Another thing he does, and this is where the modifications come in… he rests his hands gently on my feet to hold them in place. A small act but it does SO MUCH. Once he holds my feet in place, it’s much much easier to do 10 bridges. I even rest and do another 10 without an issue. However. I can’t pack my therapist away and take him home with me just so he can help me do my bridges. Which means somebody else has to assist….but somebody else isn’t always available when I want to exercise. See the dilemma? Everyone around me, meaning my immediate family, is too busy living their own lives to help me for all of five minutes so I can just do the freakin’ bridges. Do I sound bitter or annoyed? That’s on purpose. Can’t help it. I really, truly don’t mean to sound self absorbed or like the world has to revolve around me…..just feel like SDR was a huge sacrifice and sometimes my family doesn’t really get that. Again, I need help with certain exercises. I don’t get why they’re not more willing to do that. It doesn’t take long.

A big part of me worries that I in fact do sound self absorbed and like the world revolves around me, so just the other day I set out to find a creative solution to my exercising-at-home dilemma. Tried to do the bridges alone by resting my toes up against the wall and pushing up. Didn’t work. I still slid every which way. When I finally managed to lift my hips and glutes off the floor, I couldn’t hold them there and came crashing down. This of course made me worry I’d hurt myself, so I stopped. Tried to move on to straight leg raises while lying on my side but the yoga mat I was using wasn’t thick enough, which means pain. I’ve got a high pain tolerance but this was just too much for me. It was enough to make me stop.

Still worried that I sounded like a mega complainer who felt sorry for herself, I decided to ask for advice. Even thought about buying a reasonably priced massage table to do my light exercises on. After more thought, I’ve settled on buying a thicker mat for the exercises. Yes, it’ll cost money. I’m reminding myself as much as I need to that SDR is an investment for a better future. This investment comes in many forms. Whether it’s the commitment to rigorous exercising, buying equipment like the HyperVolt, ProStretch, IdealStretch, slant board, etc. to help with said exercising….it’s all gonna help and be worth it in the long run. I’m willing to invest in such equipment (not all at once!) if it’s gonna help me achieve the results I want. I realize that I have to do my part in all of this since my neurosurgeon did his so flawlessly and exceptionally. Now it’s up to me. Plus, I really want to make him proud!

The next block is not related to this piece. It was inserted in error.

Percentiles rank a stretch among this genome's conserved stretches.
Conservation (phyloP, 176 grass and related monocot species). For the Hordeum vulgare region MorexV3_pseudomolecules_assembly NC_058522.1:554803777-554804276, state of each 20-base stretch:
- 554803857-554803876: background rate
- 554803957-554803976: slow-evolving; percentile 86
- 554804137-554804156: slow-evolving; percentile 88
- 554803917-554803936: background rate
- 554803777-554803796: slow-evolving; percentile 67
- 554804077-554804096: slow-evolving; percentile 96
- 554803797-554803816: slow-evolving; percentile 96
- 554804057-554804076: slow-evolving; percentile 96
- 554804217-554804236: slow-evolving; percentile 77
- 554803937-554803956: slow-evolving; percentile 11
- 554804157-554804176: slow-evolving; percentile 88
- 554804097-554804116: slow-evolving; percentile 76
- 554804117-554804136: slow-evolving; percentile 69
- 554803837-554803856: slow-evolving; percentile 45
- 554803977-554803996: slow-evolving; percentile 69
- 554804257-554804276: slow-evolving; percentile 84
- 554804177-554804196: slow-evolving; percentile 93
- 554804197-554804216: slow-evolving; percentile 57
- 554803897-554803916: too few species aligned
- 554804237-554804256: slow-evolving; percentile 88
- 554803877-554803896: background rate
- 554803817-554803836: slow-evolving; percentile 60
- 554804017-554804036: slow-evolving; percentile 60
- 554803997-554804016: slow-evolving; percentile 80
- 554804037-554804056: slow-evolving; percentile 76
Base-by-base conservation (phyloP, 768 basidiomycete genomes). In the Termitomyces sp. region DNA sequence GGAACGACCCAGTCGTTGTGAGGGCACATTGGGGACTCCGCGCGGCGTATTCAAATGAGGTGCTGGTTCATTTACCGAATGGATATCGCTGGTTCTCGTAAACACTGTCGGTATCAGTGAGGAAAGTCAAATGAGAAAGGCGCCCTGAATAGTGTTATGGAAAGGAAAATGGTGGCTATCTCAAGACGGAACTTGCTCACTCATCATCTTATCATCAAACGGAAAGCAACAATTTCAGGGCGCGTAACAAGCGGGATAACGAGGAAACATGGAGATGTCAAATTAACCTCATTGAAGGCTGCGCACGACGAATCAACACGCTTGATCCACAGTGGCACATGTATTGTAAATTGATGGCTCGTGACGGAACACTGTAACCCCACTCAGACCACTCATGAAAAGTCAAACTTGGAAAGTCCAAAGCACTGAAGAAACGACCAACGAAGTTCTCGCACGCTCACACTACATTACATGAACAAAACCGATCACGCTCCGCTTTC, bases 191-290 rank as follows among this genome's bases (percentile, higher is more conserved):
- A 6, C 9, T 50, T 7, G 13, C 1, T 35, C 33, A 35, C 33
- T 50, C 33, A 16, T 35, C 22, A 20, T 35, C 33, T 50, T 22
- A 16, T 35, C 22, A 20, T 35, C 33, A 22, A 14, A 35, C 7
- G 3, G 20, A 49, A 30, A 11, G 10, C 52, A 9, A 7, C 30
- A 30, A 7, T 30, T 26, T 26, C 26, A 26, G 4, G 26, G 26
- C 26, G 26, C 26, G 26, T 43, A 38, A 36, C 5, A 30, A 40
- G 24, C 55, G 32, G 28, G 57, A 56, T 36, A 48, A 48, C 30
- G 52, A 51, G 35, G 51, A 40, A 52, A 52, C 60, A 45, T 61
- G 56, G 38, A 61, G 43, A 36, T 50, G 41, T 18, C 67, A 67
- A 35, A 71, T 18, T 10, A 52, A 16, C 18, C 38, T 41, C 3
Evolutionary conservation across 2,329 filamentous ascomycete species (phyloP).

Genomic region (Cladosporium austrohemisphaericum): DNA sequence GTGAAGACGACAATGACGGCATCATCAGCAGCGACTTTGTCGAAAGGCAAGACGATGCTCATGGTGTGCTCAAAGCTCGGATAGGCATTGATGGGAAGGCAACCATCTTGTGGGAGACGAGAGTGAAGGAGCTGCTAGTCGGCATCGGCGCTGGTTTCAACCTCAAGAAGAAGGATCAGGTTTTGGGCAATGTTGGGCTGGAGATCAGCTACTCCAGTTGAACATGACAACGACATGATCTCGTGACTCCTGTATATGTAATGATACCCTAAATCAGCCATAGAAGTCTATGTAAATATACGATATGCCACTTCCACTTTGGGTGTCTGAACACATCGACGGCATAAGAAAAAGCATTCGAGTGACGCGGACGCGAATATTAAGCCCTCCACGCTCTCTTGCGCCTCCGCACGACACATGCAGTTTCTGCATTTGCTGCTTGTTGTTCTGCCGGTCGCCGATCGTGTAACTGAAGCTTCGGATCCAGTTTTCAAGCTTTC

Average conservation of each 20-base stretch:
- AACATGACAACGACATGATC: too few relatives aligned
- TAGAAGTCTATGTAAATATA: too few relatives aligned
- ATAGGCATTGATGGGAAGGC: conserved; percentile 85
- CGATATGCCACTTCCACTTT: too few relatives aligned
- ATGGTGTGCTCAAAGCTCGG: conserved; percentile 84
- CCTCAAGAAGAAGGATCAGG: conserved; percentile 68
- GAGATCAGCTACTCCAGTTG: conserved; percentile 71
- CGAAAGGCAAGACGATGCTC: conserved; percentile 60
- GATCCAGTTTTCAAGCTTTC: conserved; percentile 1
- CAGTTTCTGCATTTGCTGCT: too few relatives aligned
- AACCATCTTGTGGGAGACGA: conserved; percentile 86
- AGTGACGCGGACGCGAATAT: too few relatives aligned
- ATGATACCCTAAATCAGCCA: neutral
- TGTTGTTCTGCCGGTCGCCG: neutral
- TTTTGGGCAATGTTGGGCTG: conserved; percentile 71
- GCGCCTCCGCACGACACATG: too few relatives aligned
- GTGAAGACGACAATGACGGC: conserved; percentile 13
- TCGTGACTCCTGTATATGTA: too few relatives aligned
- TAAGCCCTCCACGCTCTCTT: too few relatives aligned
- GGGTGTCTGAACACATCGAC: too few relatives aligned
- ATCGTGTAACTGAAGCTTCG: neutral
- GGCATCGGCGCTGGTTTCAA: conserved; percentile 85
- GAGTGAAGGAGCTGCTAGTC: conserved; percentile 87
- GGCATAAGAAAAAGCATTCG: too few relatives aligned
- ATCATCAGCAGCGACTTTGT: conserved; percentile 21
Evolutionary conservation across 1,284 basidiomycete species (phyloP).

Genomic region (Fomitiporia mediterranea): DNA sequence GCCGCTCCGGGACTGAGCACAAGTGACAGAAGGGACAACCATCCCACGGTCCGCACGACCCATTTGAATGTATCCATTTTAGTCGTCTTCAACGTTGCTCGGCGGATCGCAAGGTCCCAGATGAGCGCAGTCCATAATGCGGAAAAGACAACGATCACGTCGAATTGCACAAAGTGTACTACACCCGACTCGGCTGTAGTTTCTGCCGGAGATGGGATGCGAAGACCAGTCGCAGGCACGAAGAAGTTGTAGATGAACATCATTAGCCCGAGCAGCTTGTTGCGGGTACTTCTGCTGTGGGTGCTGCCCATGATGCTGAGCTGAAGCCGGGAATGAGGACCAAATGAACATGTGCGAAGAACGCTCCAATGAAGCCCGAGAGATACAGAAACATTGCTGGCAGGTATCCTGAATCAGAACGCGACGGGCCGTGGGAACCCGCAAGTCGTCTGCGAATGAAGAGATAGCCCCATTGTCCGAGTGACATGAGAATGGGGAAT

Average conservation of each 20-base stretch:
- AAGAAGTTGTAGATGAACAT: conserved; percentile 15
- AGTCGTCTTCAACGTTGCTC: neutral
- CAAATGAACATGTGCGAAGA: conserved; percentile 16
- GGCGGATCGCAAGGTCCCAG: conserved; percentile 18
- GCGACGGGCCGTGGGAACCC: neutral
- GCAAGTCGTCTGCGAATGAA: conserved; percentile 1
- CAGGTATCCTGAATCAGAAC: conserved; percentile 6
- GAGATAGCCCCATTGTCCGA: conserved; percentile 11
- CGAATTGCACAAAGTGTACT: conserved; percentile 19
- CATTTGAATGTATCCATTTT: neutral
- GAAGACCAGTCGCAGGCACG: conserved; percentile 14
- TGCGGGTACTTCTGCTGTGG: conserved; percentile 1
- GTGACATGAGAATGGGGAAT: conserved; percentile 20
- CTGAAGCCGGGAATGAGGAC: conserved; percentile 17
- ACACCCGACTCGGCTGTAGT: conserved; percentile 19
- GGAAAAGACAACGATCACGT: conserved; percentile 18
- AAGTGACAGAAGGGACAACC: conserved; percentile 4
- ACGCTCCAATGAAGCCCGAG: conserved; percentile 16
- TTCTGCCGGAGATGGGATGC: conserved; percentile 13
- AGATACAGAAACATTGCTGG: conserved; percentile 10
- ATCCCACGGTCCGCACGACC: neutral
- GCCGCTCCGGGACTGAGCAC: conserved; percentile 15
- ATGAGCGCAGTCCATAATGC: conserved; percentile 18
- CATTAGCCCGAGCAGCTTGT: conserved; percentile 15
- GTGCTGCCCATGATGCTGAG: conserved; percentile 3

So far it’s definitely been a journey. One I’m still very much on. It can be frustrating, aggravating, trying, and TOTALLY, completely exhausting. But. I wouldn’t give it up for anything. And I mean anything!

2 thoughts on “Onboard the Home Exercise Struggle Bus”

  1. Pain. How does anyone get over pain, when it’s more than a pain in the neck, figurative or real. Experiencing all the childhood falls making your tail bone extremely sensitive comes to many in there elder years 😉 Your fortitude keeps you pressing on, and keeps me coming back, reading, and reading more. When you mentioned blocking your toes to the wall, that had entered into my mind before reading your words. Nothing like hands on, hands on feet for you. The human factor is how to duplicate and I hope there will be work around substitutes that will prove enabling.